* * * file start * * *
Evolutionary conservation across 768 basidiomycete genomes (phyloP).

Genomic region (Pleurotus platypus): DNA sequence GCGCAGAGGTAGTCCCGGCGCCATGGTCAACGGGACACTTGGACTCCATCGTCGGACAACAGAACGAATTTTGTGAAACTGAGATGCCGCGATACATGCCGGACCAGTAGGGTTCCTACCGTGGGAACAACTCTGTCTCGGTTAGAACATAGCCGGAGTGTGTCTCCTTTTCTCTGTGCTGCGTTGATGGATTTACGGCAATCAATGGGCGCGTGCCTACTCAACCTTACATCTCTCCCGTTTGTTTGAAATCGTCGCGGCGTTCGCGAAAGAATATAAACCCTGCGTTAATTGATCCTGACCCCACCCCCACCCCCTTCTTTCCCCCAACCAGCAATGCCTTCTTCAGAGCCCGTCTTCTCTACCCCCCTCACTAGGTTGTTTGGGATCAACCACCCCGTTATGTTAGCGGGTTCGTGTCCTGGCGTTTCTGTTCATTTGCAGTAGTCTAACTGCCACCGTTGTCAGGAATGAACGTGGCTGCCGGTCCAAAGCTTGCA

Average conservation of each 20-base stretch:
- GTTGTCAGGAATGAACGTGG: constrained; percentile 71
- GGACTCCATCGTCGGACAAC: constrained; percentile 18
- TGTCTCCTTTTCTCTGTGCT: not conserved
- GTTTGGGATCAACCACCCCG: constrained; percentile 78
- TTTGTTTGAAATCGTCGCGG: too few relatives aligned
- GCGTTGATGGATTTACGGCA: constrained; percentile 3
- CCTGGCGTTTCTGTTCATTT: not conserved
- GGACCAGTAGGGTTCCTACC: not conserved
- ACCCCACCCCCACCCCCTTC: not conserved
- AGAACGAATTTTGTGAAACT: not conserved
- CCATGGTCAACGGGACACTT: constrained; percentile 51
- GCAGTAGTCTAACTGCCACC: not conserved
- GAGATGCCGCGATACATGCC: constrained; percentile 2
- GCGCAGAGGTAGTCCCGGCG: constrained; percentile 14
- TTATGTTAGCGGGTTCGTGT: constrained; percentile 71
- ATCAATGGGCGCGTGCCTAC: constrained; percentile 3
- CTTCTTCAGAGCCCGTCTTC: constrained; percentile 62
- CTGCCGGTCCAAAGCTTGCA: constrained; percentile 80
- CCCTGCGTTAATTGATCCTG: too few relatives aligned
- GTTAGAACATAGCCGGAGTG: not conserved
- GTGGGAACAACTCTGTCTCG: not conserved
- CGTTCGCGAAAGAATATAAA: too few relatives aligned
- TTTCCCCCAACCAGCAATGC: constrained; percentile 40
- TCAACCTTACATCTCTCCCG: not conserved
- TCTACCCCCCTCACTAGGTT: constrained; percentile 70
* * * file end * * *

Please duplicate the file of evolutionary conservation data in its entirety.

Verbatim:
Evolutionary conservation across 768 basidiomycete genomes (phyloP).

Genomic region (Pleurotus platypus): DNA sequence GCGCAGAGGTAGTCCCGGCGCCATGGTCAACGGGACACTTGGACTCCATCGTCGGACAACAGAACGAATTTTGTGAAACTGAGATGCCGCGATACATGCCGGACCAGTAGGGTTCCTACCGTGGGAACAACTCTGTCTCGGTTAGAACATAGCCGGAGTGTGTCTCCTTTTCTCTGTGCTGCGTTGATGGATTTACGGCAATCAATGGGCGCGTGCCTACTCAACCTTACATCTCTCCCGTTTGTTTGAAATCGTCGCGGCGTTCGCGAAAGAATATAAACCCTGCGTTAATTGATCCTGACCCCACCCCCACCCCCTTCTTTCCCCCAACCAGCAATGCCTTCTTCAGAGCCCGTCTTCTCTACCCCCCTCACTAGGTTGTTTGGGATCAACCACCCCGTTATGTTAGCGGGTTCGTGTCCTGGCGTTTCTGTTCATTTGCAGTAGTCTAACTGCCACCGTTGTCAGGAATGAACGTGGCTGCCGGTCCAAAGCTTGCA

Average conservation of each 20-base stretch:
- GTTGTCAGGAATGAACGTGG: constrained; percentile 71
- GGACTCCATCGTCGGACAAC: constrained; percentile 18
- TGTCTCCTTTTCTCTGTGCT: not conserved
- GTTTGGGATCAACCACCCCG: constrained; percentile 78
- TTTGTTTGAAATCGTCGCGG: too few relatives aligned
- GCGTTGATGGATTTACGGCA: constrained; percentile 3
- CCTGGCGTTTCTGTTCATTT: not conserved
- GGACCAGTAGGGTTCCTACC: not conserved
- ACCCCACCCCCACCCCCTTC: not conserved
- AGAACGAATTTTGTGAAACT: not conserved
- CCATGGTCAACGGGACACTT: constrained; percentile 51
- GCAGTAGTCTAACTGCCACC: not conserved
- GAGATGCCGCGATACATGCC: constrained; percentile 2
- GCGCAGAGGTAGTCCCGGCG: constrained; percentile 14
- TTATGTTAGCGGGTTCGTGT: constrained; percentile 71
- ATCAATGGGCGCGTGCCTAC: constrained; percentile 3
- CTTCTTCAGAGCCCGTCTTC: constrained; percentile 62
- CTGCCGGTCCAAAGCTTGCA: constrained; percentile 80
- CCCTGCGTTAATTGATCCTG: too few relatives aligned
- GTTAGAACATAGCCGGAGTG: not conserved
- GTGGGAACAACTCTGTCTCG: not conserved
- CGTTCGCGAAAGAATATAAA: too few relatives aligned
- TTTCCCCCAACCAGCAATGC: constrained; percentile 40
- TCAACCTTACATCTCTCCCG: not conserved
- TCTACCCCCCTCACTAGGTT: constrained; percentile 70